During the second year of the research for my PhD, I spent several periods of time in the Kolenkit neighbourhood in Amsterdam. There, I followed a long-term community project developed by the collective Cascoland—an initiative of Fiona de Bell and Roel Schoenmakers—a network of ‘artists, architects, designers and performers sharing a fascination for interdisciplinary interventions in public space. The experience of working and living at the Cascoland project influenced a section on the field of socially responsible design and participation in my thesis.
Kolenkit is a neighbourhood in the west of Amsterdam, with a strong presence of Moroccan and Turkish immigrant communities. It is regarded as a closed and conservative neighbourhood, currently undergoing rapid transformation due to increased gentrification. Cascoland has been working in the neighbourhood since 2010, developing several community gardens, barbecues and chicken coops; organising public interventions with invited artists, designers and architects, some of whom are residents at the Cascoland headquarters; and establishing services like a community managed hostel; a temporary ice-skating ring, a one-day community restaurant, or a burner which produces biogas from bread.
During part of my stay in the Kolenkit, I accompanied Cascoland’s work during the set-up of the community hostel, the community gardens, radio programme and chicken coops, and spending time in neighbourhood centres such as the Buurtvaders (Fathers of the neighbourhood). As I became acquainted with the neighbourhood, I also developed a set of short-duration exploratory practices.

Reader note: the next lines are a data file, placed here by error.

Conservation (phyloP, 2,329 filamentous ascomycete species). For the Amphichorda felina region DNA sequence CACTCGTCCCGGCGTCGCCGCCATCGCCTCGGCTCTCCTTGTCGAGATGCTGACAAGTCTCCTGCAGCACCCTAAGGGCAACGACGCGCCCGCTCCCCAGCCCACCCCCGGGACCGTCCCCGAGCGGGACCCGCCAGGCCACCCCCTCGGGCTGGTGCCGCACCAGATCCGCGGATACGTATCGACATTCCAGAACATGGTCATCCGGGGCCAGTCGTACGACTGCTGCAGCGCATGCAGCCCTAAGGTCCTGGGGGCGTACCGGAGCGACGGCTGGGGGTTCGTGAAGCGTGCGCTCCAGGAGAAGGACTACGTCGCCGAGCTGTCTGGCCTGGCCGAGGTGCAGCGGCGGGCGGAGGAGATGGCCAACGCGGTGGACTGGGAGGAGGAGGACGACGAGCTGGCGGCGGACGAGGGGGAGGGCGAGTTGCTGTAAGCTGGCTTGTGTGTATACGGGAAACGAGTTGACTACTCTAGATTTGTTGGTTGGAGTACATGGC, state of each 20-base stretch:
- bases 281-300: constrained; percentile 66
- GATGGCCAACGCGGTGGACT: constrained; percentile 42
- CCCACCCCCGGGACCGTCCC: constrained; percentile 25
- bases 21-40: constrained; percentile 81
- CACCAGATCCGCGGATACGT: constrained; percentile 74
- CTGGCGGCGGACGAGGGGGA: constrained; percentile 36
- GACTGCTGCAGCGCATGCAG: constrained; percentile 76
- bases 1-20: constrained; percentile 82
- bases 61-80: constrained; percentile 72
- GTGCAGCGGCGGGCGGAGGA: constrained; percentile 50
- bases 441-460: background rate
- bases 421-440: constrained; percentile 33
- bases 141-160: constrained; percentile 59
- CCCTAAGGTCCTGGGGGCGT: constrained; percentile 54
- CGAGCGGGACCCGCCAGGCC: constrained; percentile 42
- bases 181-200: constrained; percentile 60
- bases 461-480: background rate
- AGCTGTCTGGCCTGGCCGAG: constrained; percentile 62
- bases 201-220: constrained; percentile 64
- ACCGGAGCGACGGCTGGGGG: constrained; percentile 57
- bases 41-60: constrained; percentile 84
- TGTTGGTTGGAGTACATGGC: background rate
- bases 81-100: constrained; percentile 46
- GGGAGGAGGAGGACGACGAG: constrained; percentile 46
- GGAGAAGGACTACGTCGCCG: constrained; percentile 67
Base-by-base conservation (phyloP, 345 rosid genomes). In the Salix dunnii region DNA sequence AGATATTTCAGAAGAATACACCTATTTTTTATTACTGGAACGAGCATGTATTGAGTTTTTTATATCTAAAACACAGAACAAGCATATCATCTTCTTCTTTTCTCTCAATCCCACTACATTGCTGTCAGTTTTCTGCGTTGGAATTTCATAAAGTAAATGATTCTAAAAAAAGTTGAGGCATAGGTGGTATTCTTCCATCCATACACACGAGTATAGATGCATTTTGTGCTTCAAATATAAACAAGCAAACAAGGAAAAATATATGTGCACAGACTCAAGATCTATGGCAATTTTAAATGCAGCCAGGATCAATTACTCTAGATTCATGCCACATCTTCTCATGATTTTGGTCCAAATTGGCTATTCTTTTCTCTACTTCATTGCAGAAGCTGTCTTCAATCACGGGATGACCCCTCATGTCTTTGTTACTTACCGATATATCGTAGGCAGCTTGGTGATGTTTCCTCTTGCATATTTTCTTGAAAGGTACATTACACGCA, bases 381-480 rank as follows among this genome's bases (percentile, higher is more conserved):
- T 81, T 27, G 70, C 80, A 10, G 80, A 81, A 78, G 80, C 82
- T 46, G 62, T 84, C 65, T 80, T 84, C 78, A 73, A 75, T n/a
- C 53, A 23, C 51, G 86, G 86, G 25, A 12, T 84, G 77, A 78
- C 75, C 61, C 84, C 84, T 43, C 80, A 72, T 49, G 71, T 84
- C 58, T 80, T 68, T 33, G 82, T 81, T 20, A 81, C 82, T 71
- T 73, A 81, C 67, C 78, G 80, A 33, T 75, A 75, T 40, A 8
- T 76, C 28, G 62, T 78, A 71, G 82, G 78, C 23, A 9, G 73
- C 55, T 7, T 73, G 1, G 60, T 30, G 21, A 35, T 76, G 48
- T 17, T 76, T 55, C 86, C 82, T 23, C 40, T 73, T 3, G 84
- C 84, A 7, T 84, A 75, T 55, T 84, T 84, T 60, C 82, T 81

Listening to a broad range of conversations across the neighbourhood, I was curious to explore how people living in Kolenkit sensed the borders of the neighbourhood. So I handed out disposable cameras and asked people to photograph what they considered to be the borders of their neighbourhood. The borders pictured in these photos do not point to the geographical borders of a map, but comprise mostly landmarks such as schools, playgrounds, the market and residential areas, and are shaped by modes of inhabiting a particular area of Kolenkit. Schiphol, the international airport that is 15 minutes away by train, was perceived as the border to the neighbourhood by a Buurtvader. Remarkably, one of these landmarks, the mosque, could not be photographed. Anissa, the girl that wished to include the mosque in her set of photos, handed a piece of paper with the word moskee as a substitute, and chose to show me the mosque on Google maps, evidencing a taboo in representation. This expression of taboo in a physical landmark opened me to explore miscommunications emerging from the materialities of communication, and led to the analysis of relocating the village of Luz (see Relocations). Interestingly, some of the cameras that were returned contained photos of children participating in a dancing event, and families cheering. These were clearly not a response to my request, and unveiled a hint of the figure of the idiot, and brought me consider the implications of the conceptual framework of the idiot looking at public participation.